At the Democratic National Convention in mid-July, delegates settled on Kentucky Sen. Alben W. Barkley as the president’s running mate, whom a less-than-enthusiastic Truman called “Old Man Barkley.” Barkley was 70 at the time, 10 years younger than Biden is today.
Prior to Barkley’s nomination, columnist Walter Lippmann urged the party to make him their presidential candidate, with some unusual logic.
“Since Senator Barkley could not be elected to the Presidency, the questions do not arise which would otherwise have to be asked about his age and his experience in executive office,” Lippmann wrote in the New York Herald Tribune. Nominating Barkley for president, he reasoned, “would be a frank and honest acceptance of the realities of the political situation — that the Democrats are not out to win the Presidency but to survive as the national party of opposition, to be critical, vigilant, but good humored about the return of the Republicans and the rise of Dewey.”
A.J. Liebling, the New Yorker’s acerbic press critic, described Lippmann’s plan as “the first printed appeal to a major party to throw an election … The concept of a national election as a fake, or shoo-in, in which the administration agrees to lie down, reminded me of the late wrestling trust, an organization that promoted prearranged matches for the heavyweight wrestling championship of the world.”
Under withering TV lights in Convention Hall in Philadelphia, Democrats gathered for their midsummer convention as a low-energy party. “IT’S LIKE A WAKE AS DEMOCRATS GET TOGETHER,” bemoaned a Chicago Tribune headline. The story described an atmosphere of “party gloom and defeatism.”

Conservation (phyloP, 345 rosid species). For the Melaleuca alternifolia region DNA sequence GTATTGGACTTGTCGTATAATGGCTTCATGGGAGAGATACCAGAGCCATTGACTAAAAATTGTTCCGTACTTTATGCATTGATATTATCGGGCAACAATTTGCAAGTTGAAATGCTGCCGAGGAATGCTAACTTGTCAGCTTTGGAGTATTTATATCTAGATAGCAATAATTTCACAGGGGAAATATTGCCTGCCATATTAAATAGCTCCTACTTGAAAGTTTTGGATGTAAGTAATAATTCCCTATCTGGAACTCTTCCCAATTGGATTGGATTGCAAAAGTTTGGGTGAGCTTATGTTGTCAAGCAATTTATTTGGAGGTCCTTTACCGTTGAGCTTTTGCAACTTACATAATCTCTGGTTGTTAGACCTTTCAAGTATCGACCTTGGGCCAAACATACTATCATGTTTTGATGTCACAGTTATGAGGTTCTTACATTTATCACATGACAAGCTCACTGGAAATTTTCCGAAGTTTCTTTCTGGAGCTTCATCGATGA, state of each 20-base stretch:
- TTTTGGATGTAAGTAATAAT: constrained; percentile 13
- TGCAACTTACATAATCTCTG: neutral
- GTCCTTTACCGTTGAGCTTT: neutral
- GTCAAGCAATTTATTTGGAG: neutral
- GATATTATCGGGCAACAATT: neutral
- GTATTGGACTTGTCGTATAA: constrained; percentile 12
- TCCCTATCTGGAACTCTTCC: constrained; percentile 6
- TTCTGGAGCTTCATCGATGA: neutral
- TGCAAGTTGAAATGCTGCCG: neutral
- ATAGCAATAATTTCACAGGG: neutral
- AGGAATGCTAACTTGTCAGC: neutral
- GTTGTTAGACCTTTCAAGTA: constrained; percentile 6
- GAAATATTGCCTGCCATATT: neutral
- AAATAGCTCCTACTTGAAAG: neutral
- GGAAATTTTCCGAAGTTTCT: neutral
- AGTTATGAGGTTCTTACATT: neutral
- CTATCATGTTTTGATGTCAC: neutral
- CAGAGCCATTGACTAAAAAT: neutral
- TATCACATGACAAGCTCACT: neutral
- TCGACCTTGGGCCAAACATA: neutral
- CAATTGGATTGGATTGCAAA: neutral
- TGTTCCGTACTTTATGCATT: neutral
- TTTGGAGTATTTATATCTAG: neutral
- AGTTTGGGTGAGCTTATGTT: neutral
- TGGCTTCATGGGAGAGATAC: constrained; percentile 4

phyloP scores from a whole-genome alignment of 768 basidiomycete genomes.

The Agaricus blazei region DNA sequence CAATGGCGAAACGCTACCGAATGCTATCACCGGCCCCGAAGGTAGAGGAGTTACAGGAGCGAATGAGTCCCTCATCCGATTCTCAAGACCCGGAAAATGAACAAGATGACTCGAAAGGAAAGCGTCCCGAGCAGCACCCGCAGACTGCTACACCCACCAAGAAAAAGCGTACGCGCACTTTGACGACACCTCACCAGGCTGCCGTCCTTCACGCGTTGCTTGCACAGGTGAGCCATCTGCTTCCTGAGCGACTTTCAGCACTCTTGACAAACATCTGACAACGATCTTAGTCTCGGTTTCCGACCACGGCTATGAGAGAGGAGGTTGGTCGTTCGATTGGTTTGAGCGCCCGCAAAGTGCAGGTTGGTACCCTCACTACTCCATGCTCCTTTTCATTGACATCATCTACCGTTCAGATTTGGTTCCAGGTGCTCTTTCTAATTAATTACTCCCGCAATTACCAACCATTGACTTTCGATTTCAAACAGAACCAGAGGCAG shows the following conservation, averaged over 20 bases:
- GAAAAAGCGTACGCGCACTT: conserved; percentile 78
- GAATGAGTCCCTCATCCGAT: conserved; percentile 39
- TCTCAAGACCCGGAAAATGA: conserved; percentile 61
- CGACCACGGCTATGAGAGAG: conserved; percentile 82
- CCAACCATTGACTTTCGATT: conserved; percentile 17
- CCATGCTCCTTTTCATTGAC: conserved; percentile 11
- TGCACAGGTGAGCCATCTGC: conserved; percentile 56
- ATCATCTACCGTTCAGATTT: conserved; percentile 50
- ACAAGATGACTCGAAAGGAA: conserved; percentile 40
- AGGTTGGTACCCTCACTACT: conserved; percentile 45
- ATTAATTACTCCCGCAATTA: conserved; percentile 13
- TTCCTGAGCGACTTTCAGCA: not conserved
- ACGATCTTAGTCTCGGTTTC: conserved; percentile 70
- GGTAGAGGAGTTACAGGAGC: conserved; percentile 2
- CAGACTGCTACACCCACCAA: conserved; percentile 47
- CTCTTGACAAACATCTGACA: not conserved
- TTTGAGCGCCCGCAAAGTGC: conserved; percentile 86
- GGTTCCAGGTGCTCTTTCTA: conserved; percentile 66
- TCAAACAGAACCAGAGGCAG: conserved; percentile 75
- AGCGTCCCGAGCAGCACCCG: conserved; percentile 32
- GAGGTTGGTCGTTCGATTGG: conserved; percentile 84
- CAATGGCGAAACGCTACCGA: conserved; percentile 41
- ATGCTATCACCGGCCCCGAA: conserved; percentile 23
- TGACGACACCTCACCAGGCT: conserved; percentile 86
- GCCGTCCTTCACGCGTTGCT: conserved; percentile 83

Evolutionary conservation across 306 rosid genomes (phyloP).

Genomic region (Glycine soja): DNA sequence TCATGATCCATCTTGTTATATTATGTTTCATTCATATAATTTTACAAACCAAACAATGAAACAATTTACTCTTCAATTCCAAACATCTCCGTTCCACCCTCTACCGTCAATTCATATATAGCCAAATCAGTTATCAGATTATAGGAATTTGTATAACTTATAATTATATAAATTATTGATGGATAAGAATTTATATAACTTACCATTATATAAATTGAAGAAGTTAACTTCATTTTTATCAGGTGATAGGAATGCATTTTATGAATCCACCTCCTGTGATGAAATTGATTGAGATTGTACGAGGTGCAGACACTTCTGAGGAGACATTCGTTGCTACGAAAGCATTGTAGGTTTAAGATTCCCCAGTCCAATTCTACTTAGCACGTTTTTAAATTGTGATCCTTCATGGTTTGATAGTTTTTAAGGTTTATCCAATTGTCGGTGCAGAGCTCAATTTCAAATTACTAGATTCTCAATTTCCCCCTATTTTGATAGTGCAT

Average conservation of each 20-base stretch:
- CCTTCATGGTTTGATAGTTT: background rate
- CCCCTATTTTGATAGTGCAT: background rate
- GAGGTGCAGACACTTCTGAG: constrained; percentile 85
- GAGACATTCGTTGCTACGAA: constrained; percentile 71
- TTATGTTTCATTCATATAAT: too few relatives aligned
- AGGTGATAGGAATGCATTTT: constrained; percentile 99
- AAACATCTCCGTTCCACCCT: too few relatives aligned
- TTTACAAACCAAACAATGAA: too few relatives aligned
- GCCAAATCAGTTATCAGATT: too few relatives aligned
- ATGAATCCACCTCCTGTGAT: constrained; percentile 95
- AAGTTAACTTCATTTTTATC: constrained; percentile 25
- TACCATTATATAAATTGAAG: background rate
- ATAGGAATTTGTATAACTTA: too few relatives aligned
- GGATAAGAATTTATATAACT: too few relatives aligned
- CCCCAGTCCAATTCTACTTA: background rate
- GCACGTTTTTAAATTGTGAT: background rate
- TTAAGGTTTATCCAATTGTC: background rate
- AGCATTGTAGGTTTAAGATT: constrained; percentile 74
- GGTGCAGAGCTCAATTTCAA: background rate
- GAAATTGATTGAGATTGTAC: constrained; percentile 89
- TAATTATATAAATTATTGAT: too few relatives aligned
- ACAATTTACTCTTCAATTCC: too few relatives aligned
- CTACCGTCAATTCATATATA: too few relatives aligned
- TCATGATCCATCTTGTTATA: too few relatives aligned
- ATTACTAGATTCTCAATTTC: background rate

Divisions over race were a key factor. Democrats were split between civil rights champions such as Minnesota Senate candidate Hubert Humphrey, the 37-year-old mayor of Minneapolis, and Southerners who wanted to preserve Jim Crow discrimination against Black citizens.
“The time has arrived in America for the Democratic Party to get out of the shadows of states’ rights and to walk forthrightly into the bright sunshine of human rights,” Humphrey declared in a soon-to-be famous convention speech. On the final day of the convention, liberals won passage of a strong civil rights platform that encompassed some of Truman’s proposals, such as abolition of state poll taxes in federal elections and an anti-lynching law.
That led to a dramatic rupture: The Mississippi delegation and half of the Alabama delegates walked out of the convention hall. A few days later, disgruntled Southern Democrats met in Alabama and nominated South Carolina Gov. Strom Thurmond as the nominee of the newly formed Dixiecrat party amid “cheers, and rebel yells,” as the New York Times described it.
Truman ultimately gave his acceptance speech at 2 a.m. on the final night of the Democratic convention, another sign of a flailing party. Wearing a white linen suit and two-tone black-and-white shoes, he delivered a fiery speech.
“Senator Barkley and I will win this election and make these Republicans like it — don’t you forget that!” Truman said, announcing that he’d call Congress back into session on July 26 (“which out in Missouri we call Turnip Day”) to vote for laws to expand civil rights, lower housing costs and tackle other priorities that Republicans had backed at their convention.
In other words, Truman was daring the GOP “to pass all the liberal-sounding legislation endorsed in the Republican platform,” as Hamby, the Truman biographer, wrote.
Congress didn’t pass Truman’s civil rights agenda, but that gave the president something to campaign on and help boost his support among Black voters in the face of Southern defections. He talked up the issue in an appearance in Harlem in late October, which one newspaper story characterized as reflecting “the major objective of the final phase of Mr. Truman’s campaign to rally all minority groups under the Truman banner.”